NLU-driven searches using tools such as Algolia Understand break down the important pieces of such requests to grasp exactly what the customer wants. By making sense of more-complex and delineated search requests, NLU more quickly moves customers from browsing to buying. For people who know exactly what they want, NLU is a tremendous time saver.


Chatbots are likely the best known and most widely used application of NLU and NLP technology, one that has paid off handsomely for many companies that deploy it. For example, clothing retailer Asos was able to increase orders by 300% using Facebook Messenger Chatbox, and it garnered a 250% ROI increase while reaching almost 4 times more user targets. Similarly, cosmetic giant Sephora increased its makeover appointments by 11% by using Facebook Messenger Chatbox.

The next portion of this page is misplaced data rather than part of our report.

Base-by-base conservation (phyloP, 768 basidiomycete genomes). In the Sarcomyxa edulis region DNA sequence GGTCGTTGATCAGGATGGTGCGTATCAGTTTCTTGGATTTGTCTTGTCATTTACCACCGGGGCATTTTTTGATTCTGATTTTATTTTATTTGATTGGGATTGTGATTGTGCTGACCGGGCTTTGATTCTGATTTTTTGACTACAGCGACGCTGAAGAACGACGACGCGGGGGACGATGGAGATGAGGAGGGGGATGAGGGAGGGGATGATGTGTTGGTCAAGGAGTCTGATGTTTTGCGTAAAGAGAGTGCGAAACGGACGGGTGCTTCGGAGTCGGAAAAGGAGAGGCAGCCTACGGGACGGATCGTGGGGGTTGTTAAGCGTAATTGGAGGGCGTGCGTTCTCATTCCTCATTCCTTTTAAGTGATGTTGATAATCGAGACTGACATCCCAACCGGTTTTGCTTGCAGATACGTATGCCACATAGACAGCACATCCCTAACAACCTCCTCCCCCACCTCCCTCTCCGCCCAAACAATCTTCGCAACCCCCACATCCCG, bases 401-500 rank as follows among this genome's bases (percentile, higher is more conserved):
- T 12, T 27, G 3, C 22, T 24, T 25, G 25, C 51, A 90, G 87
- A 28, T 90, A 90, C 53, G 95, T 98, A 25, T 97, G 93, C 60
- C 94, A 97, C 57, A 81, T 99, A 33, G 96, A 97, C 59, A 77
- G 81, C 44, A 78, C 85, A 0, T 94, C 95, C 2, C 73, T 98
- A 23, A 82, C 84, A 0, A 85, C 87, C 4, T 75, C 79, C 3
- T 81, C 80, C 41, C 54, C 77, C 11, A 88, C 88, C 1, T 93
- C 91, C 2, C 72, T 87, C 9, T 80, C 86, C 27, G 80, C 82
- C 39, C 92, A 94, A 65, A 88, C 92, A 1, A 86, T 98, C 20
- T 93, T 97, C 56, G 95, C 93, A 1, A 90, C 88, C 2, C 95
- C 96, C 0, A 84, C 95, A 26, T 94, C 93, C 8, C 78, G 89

TV, streaming, video

NLU-enabled streaming and on-demand services can significantly improve customer satisfaction and loyalty by helping viewers find content, even when they’re unsure of exactly what they’re seeking. If a viewer says: “Show me some funny movies with the main actor from Apollo 13,” despite the vagueness, NLU can deduce and generate a list of movies that match all of these criteria. What might have been a tiresome and frustrating guessing-game search experience is instead a brief, fruitful experience that often leads to a purchase or rental sale.  

Journalists and publishers

NLU can greatly help journalists and publishers extract answers to complex questions from deep within content using natural language interaction with content archives. 

Tools such as Algolia Answers allow for natural language interactions to quickly find existing content and reduce the amount of time journalists need in order to file stories. Readers can also benefit from NLU-driven content access that helps them draw connections across a range of sources and uncover answers to very specific questions in seconds. 

Customer service and support